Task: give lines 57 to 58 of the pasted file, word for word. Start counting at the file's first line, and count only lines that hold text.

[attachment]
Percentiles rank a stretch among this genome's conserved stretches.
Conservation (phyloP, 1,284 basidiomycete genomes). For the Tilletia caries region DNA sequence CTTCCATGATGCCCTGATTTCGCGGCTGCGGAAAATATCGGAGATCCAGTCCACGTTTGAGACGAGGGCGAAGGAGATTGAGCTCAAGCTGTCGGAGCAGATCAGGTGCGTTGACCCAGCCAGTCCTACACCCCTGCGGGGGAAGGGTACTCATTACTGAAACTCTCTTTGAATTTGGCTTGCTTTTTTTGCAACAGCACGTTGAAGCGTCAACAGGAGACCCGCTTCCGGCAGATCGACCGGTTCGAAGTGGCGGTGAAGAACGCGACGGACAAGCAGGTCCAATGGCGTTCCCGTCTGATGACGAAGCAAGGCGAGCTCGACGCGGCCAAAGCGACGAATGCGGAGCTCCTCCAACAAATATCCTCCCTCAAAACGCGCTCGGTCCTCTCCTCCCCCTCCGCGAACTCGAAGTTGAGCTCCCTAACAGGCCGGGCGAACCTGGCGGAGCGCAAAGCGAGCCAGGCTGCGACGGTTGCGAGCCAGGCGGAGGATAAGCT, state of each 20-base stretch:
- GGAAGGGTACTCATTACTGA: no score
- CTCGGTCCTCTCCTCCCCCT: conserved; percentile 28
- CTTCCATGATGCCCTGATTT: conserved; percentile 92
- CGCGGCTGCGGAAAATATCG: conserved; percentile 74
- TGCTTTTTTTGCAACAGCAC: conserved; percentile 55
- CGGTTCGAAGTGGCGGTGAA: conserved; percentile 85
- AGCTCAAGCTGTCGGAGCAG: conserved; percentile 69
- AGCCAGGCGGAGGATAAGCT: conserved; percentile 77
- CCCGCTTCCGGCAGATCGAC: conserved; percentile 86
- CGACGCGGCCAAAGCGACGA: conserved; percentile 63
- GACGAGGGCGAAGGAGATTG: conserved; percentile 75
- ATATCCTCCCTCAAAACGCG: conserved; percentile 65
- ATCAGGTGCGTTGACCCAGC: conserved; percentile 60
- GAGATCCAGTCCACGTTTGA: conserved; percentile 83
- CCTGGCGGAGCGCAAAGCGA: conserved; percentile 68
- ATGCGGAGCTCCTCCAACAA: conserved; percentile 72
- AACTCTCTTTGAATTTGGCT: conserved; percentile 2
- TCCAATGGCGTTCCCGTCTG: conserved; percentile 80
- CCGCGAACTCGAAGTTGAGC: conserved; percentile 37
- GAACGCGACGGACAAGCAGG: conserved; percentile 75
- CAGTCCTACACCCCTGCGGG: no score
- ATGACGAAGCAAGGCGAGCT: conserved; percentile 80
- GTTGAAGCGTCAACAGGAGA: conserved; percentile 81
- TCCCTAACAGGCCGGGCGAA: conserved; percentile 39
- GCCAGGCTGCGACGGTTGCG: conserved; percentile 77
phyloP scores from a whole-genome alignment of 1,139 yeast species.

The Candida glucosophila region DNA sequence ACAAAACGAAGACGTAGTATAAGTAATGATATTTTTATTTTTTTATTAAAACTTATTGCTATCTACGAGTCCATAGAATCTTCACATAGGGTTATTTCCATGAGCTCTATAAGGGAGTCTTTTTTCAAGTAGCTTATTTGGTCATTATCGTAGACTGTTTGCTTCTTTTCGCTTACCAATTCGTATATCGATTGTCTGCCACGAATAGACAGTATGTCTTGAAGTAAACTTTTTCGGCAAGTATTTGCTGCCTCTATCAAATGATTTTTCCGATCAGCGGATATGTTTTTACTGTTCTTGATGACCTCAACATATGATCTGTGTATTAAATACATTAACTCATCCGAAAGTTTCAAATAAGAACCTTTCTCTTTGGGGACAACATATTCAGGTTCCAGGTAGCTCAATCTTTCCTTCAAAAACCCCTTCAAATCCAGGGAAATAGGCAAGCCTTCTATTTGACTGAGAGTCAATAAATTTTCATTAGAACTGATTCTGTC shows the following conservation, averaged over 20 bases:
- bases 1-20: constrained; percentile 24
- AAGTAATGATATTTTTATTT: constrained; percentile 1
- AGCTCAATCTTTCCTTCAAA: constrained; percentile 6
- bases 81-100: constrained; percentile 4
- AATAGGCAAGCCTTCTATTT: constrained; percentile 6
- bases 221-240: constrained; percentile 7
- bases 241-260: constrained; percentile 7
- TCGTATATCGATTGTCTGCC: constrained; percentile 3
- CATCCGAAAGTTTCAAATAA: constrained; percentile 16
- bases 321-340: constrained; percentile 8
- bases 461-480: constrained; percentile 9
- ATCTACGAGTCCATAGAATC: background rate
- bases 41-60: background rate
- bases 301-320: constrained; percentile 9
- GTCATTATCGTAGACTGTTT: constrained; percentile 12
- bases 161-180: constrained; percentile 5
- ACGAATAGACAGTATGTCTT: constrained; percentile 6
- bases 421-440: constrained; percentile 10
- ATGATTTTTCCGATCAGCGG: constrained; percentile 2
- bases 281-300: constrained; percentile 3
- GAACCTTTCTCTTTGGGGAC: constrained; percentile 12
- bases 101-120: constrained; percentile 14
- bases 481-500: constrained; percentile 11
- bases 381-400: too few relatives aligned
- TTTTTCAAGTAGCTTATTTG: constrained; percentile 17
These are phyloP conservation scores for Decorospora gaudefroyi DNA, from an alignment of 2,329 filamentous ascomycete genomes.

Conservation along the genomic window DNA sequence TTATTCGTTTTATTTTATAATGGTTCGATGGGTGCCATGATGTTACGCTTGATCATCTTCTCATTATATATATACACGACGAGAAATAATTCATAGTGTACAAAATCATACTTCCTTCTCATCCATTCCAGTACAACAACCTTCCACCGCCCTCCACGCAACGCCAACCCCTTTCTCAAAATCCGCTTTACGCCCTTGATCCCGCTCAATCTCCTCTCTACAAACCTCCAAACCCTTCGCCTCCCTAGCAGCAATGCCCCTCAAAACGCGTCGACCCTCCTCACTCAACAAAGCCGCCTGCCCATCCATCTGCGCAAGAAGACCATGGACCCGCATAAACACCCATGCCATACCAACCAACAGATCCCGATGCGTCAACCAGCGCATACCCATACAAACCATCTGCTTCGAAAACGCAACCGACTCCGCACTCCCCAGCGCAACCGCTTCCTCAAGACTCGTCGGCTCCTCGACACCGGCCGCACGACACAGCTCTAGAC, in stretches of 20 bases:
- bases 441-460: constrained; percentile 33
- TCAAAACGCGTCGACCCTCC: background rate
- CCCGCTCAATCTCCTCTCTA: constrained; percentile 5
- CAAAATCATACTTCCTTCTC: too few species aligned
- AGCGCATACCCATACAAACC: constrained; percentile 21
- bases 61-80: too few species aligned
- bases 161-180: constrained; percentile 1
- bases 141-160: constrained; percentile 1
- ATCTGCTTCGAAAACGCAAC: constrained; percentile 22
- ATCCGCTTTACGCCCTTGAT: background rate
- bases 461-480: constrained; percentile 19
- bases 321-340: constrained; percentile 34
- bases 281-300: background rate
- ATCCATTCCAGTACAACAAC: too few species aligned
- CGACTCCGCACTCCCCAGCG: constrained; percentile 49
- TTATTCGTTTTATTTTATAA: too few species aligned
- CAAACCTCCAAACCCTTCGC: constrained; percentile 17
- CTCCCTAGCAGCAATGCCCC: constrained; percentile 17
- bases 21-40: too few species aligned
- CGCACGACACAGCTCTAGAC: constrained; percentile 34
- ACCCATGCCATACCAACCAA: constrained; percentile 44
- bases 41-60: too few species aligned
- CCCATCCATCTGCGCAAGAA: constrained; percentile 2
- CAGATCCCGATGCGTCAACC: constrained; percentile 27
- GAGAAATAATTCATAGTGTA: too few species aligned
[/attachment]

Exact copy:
- bases 441-460: constrained; percentile 33
- TCAAAACGCGTCGACCCTCC: background rate